November 2 – Reuters (Leika Kihara): “Bank of Japan Governor Haruhiko Kuroda… hinted at the chance of tweaking the bank’s yield curve control (YCC) policy down the road, saying it could become a future option if inflation continues to pick up. ‘For now, I don’t see the need to raise interest rates or make any modification to YCC,’ Kuroda told parliament, stressing the importance of supporting the fragile economy with ultra-loose policy. ‘But if Japan sees prospects that inflation will head for 2% accompanied by wage hikes, a tweak to monetary policy will of course become necessary,’ he said.”
Social, Political, Environmental, Cybersecurity Instability Watch:
November 3 – New York Times (Keith Bradsher and Clifford Krauss): “China is poised to take advantage of the global urgency to tackle climate change. It is the world’s dominant manufacturer and user of solar panels and wind turbines. It leads the world in producing energy from hydroelectric dams and is building more nuclear power plants than any other country. But China also burns more coal than the rest of the world combined and has accelerated mining and the construction of coal-fired power plants, driving up the country’s emissions of energy-related greenhouse gases nearly 6% last year, the fastest pace in a decade. And China’s addiction to coal is likely to endure for years, even decades.”
Leveraged Speculation Watch:
November 2 – Financial Times (Laurence Fletcher): “The world is on the road to ‘hyperinflation’ and could be heading towards its worst financial crisis since the second world war, according to Elliott Management, one of the world’s biggest and most influential hedge funds. The… firm, which was founded by billionaire Paul Singer and manages about $56bn in assets, has warned its clients of an ‘extremely challenging’ situation for the global economy and for financial markets where investors will find it difficult to make money. An ‘extraordinary’ set of financial extremes that come as the era of cheap money draws to a close ‘[has] made possible a set of outcomes that would be at or beyond the boundaries of the entire post-WWII period’, it wrote…”
November 2 – Reuters (Josh Smith and Soo-Hyang Choi): “North Korea fired at least 23 missiles into the sea on Wednesday, including one that landed less than 40 miles’ off South Korea’s coast, which South Korean President Yoon Suk-yeol described as ‘territorial encroachment’ and Washington denounced as ‘reckless’. It was the first time a ballistic missile had landed near the South’s waters since the peninsula was divided in 1945, and the most missiles fired by the North in a single day. South Korea issued rare air raid warnings and launched its own missiles in response. The launches came just hours after Pyongyang demanded that the United States and South Korea stop large-scale military exercises, saying such ‘military rashness and provocation can be no longer tolerated’. In Washington, White House national security spokesperson John Kirby called the North Korean launches ‘reckless’ and said the United States would make sure it had the military capabilities in place to defend its treaty allies South Korea and Japan.”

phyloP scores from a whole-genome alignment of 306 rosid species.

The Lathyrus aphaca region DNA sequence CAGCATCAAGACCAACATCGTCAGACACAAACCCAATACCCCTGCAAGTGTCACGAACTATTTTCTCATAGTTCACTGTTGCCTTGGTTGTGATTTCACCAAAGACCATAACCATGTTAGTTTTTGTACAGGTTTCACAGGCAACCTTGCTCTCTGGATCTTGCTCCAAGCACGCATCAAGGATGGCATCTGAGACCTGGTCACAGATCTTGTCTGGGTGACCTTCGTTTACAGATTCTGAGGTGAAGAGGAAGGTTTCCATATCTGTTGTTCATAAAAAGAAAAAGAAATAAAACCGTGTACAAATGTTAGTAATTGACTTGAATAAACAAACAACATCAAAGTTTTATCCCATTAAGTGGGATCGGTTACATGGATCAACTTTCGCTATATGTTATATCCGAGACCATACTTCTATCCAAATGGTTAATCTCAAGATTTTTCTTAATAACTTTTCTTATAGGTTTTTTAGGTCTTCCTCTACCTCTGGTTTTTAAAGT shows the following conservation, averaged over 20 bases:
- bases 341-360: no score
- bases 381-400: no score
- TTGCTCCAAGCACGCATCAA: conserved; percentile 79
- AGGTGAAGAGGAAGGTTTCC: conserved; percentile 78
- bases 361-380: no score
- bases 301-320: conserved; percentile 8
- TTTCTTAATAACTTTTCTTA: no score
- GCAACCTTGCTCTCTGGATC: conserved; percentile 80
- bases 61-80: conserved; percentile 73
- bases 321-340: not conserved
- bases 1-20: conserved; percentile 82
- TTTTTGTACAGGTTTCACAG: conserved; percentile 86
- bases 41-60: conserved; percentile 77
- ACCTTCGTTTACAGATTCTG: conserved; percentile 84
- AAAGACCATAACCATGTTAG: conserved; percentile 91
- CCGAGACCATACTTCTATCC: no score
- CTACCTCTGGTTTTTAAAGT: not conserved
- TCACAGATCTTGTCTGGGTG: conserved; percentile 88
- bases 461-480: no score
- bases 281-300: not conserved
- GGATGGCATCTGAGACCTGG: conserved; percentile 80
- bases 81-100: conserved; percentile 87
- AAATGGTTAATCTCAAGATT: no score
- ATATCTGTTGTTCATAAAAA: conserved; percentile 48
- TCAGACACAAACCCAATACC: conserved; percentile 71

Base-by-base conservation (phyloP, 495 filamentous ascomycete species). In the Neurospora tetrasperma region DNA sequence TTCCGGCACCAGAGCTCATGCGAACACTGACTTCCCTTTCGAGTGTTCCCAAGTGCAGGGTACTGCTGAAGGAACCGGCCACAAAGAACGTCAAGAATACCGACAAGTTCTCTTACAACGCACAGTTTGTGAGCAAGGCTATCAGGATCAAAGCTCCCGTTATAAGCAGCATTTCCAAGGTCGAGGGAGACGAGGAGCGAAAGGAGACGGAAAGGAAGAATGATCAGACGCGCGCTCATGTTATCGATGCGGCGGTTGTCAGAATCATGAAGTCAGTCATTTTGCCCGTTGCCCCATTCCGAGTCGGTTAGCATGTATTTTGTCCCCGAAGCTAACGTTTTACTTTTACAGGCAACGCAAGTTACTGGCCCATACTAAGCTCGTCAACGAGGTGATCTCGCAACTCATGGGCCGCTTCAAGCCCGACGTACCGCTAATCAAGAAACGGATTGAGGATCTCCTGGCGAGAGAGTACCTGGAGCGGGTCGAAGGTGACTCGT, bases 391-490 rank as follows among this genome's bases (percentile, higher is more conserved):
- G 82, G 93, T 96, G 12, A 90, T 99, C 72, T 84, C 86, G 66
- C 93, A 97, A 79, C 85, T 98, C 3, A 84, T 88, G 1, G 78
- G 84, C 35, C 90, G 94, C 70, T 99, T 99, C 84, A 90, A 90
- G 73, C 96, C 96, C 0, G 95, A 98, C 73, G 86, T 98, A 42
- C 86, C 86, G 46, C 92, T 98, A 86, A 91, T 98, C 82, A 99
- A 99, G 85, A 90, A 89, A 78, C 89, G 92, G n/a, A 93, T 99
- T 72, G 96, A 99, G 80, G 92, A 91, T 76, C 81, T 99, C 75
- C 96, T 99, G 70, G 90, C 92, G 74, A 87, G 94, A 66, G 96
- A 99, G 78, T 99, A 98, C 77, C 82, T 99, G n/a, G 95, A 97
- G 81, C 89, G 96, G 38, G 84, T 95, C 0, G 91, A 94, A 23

November 3 – Reuters (Kantaro Komiya, Hyonhee Shin and Josh Smith): “North Korea fired multiple missiles into the sea on Thursday, including a possible failed intercontinental ballistic missile (ICBM), prompting the United States and South Korea to extend air drills that have angered Pyongyang. Despite an initial government warning that the apparent ICBM had flown over Japan, triggering warning alarms for some residents, Tokyo later said this was incorrect. The launches came a day after the North fired a daily record 23 missiles, including one that landed off the coast of South Korea for the first time, and drew swift condemnation from Washington, Seoul and Tokyo.”
November 3 – Financial Times (Demetri Sevastopulo and Christian Davies): “The US plans to deploy more nuclear-capable warplanes around the Korean peninsula, in an effort to boost deterrence as North Korea steps up missile launches and prepares for a possible nuclear test… South Korean defence minister Lee Jong-sup said the US would increase the frequency of deployments of nuclear-capable assets to the Korean peninsula.”
November 2 – Reuters: “Videos on social media showing Iranian security forces severely beating protesters have gone viral as anger grows at a widening crackdown with arrests of prominent figures from rappers to economists and lawyers aimed at ending seven weeks of unrest. Protests ignited by the death in morality police custody of Mahsa Amini on Sept. 16 after her arrest for inappropriate attire have shaken Iran’s clerical establishment with people from all layers of society demanding wholesale political change. The nationwide demonstrations which have called for the death of Supreme Leader Ayatollah Ali Khamenei are posing one of the boldest challenges to Iran’s rulers since the 1979 Islamic Revolution.”